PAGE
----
”I want to make sure with my own eyes about this cruelty, so I can someday tell others about it as a witness.”
John Rabe, German Nazi businessman credited with organizing the efforts to save the lives of some 200,000 Chinese during the rape of Nanking that saw the murder of 300,000 Chinese civilians by the Imperial Japanese Army.
One of the problems of the analysis of Hiroshima and Nagasaki is that the events are often treated as if they occurred in a moral vacuum. They did not. Here are a few of the crimes of the Empire of Japan:
1. Launching a sneak attack against a country you are not at war with.
2. Murdering approximately 20 million civilians in a war of aggression.
3. Using live enemy POWs and civilians for bayonet practice.
4. Forcing enemy civilian women to serve as “comfort women” for your troops.
5. Starving POWs and interned enemy civilians.
6. Beheading enemy POWs and civilians for such serious crimes as stealing a bowl of rice or failing to bow low enough to a camp guard. Continue reading
As the New York Times remembers Hiroshima, Richard Fernandez asks us to name the two greatest losses of civilian life in the Pacific war. (“Hint. In both cases the civilian casualties were greater than Hiroshima’s. In one case the event took place on American soil.”)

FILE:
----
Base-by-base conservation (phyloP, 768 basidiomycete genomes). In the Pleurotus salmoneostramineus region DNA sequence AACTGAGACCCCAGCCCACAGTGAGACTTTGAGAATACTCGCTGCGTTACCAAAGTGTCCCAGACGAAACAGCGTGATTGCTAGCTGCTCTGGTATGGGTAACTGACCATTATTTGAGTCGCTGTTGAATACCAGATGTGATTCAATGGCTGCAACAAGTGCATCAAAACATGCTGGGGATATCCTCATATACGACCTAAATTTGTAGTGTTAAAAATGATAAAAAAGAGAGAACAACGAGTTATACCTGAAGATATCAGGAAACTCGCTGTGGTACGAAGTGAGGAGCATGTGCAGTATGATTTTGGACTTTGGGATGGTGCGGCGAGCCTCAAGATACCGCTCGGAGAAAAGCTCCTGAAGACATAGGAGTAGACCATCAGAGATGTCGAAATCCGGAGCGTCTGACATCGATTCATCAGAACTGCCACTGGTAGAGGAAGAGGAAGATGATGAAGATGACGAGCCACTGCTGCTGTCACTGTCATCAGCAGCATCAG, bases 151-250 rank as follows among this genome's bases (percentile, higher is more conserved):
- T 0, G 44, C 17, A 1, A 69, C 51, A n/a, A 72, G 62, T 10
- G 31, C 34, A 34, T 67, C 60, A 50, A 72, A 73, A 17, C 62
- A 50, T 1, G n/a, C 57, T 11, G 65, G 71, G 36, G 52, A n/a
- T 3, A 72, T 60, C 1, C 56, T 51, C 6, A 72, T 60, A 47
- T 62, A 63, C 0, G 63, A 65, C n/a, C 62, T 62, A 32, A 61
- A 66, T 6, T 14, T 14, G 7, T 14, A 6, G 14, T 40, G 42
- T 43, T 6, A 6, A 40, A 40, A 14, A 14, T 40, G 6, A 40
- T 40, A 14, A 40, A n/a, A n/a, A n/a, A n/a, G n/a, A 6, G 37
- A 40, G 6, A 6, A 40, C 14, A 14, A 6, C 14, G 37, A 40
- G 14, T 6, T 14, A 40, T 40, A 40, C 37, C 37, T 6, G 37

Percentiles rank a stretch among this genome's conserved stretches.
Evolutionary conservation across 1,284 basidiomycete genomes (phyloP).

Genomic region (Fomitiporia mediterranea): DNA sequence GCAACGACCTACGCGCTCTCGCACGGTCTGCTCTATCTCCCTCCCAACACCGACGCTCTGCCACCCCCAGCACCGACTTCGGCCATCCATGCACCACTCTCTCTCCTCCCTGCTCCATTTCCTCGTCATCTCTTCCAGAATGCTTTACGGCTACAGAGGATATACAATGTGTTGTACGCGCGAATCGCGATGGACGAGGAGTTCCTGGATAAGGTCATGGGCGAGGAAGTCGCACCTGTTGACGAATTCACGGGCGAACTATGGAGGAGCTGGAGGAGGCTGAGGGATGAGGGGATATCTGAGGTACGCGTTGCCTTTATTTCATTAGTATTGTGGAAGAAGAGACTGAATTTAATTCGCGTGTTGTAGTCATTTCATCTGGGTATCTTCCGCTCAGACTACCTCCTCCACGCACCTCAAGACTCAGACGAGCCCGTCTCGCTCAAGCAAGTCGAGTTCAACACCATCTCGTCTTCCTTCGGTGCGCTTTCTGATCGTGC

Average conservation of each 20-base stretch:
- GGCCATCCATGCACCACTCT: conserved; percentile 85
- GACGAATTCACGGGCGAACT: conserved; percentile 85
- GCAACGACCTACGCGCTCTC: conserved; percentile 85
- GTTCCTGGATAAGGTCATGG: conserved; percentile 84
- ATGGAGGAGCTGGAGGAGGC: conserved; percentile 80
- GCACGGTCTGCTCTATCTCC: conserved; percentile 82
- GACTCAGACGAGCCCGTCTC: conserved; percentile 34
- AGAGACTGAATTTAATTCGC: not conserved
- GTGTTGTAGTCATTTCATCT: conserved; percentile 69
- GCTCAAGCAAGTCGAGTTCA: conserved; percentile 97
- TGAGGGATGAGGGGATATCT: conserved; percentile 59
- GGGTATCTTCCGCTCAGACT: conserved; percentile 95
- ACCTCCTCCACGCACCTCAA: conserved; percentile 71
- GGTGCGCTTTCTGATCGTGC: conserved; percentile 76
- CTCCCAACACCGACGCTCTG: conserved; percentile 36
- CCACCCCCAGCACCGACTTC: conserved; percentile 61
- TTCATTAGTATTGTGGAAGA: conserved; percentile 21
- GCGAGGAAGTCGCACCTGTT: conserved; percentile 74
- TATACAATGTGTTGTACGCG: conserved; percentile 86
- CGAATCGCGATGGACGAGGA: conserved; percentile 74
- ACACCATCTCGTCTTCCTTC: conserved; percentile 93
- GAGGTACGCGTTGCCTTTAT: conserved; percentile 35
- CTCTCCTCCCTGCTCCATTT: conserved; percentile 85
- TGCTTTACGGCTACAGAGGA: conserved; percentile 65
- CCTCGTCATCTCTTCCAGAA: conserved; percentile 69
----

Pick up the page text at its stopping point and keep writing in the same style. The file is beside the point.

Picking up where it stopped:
Meanwhile, Donald Sensing (Sense of Events) thinks it’s past time for Western churches to stop treating Japan as victim every Aug. 6 and 9:
I refuse on principle to pollute God’s ears with prayers dedicated only to Hiroshima Day and the dead of those cities while ignoring the tens of millions of Japanese-murdered souls who cry for remembrance, but do not get it, certainly not from the World Council of Churches and its allies who have no loathing but for their own civilization. If the prayers of the WCC’s service are to be offered, let them be uttered on Aug. 14, the day Japan announced its surrender, or on Sept. 2, the day the surrender instruments were signed aboard USS Missouri. Let our churches no longer be accessories to Japan’s blood-soaked silence but instead be voices for the millions of murdered victims of its bloodlust, imperialist militarism.
(HT: Bill Cork).
In the comments on a post on another blog, I was challenged with the following question, which while fringy in origin strikes me as being the sort of thing which requires a post-length answer if it’s going to be answered at all. (I’ve put together the content of a couple comments in the following summation.)
Given the statement by president-elect Obama’s incoming Attorney General that waterboarding is torture, shouldn’t one want to see “everyone in the Bush administration who authorized torture” sent to the Hague to stand trail for war crimes?
My short answer is, “No.” And I think there are a number of interesting reasons for saying this.